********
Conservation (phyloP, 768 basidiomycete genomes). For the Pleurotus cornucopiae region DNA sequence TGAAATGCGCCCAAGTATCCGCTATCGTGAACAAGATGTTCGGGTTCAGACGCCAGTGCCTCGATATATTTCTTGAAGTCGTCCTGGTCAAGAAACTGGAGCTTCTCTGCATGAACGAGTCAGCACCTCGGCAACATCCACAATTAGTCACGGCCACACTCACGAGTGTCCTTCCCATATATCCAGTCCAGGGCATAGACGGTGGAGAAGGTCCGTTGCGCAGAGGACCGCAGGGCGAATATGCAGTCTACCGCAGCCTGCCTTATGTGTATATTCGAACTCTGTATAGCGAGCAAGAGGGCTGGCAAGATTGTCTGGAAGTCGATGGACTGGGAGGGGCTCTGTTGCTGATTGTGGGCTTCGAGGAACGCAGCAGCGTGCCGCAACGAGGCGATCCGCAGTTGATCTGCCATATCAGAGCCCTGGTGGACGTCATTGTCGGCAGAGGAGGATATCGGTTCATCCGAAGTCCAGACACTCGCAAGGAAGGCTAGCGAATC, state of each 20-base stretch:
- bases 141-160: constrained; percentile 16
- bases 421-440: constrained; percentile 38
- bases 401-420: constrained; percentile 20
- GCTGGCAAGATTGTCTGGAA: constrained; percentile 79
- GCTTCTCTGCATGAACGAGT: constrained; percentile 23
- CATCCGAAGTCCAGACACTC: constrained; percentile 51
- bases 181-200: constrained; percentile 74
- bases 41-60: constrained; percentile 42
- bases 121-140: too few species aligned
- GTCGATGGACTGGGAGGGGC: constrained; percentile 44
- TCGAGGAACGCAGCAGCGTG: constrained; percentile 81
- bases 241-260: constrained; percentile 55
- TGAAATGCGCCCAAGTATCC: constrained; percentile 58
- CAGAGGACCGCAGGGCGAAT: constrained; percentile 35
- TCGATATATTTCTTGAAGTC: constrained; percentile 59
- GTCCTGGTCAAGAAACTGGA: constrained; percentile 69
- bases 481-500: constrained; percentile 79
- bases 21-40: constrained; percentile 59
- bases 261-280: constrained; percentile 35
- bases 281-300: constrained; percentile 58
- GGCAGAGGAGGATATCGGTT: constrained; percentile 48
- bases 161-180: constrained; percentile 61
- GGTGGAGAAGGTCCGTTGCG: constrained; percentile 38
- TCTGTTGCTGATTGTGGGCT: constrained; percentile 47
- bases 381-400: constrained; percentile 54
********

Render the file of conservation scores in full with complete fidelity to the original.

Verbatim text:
Conservation (phyloP, 768 basidiomycete genomes). For the Pleurotus cornucopiae region DNA sequence TGAAATGCGCCCAAGTATCCGCTATCGTGAACAAGATGTTCGGGTTCAGACGCCAGTGCCTCGATATATTTCTTGAAGTCGTCCTGGTCAAGAAACTGGAGCTTCTCTGCATGAACGAGTCAGCACCTCGGCAACATCCACAATTAGTCACGGCCACACTCACGAGTGTCCTTCCCATATATCCAGTCCAGGGCATAGACGGTGGAGAAGGTCCGTTGCGCAGAGGACCGCAGGGCGAATATGCAGTCTACCGCAGCCTGCCTTATGTGTATATTCGAACTCTGTATAGCGAGCAAGAGGGCTGGCAAGATTGTCTGGAAGTCGATGGACTGGGAGGGGCTCTGTTGCTGATTGTGGGCTTCGAGGAACGCAGCAGCGTGCCGCAACGAGGCGATCCGCAGTTGATCTGCCATATCAGAGCCCTGGTGGACGTCATTGTCGGCAGAGGAGGATATCGGTTCATCCGAAGTCCAGACACTCGCAAGGAAGGCTAGCGAATC, state of each 20-base stretch:
- bases 141-160: constrained; percentile 16
- bases 421-440: constrained; percentile 38
- bases 401-420: constrained; percentile 20
- GCTGGCAAGATTGTCTGGAA: constrained; percentile 79
- GCTTCTCTGCATGAACGAGT: constrained; percentile 23
- CATCCGAAGTCCAGACACTC: constrained; percentile 51
- bases 181-200: constrained; percentile 74
- bases 41-60: constrained; percentile 42
- bases 121-140: too few species aligned
- GTCGATGGACTGGGAGGGGC: constrained; percentile 44
- TCGAGGAACGCAGCAGCGTG: constrained; percentile 81
- bases 241-260: constrained; percentile 55
- TGAAATGCGCCCAAGTATCC: constrained; percentile 58
- CAGAGGACCGCAGGGCGAAT: constrained; percentile 35
- TCGATATATTTCTTGAAGTC: constrained; percentile 59
- GTCCTGGTCAAGAAACTGGA: constrained; percentile 69
- bases 481-500: constrained; percentile 79
- bases 21-40: constrained; percentile 59
- bases 261-280: constrained; percentile 35
- bases 281-300: constrained; percentile 58
- GGCAGAGGAGGATATCGGTT: constrained; percentile 48
- bases 161-180: constrained; percentile 61
- GGTGGAGAAGGTCCGTTGCG: constrained; percentile 38
- TCTGTTGCTGATTGTGGGCT: constrained; percentile 47
- bases 381-400: constrained; percentile 54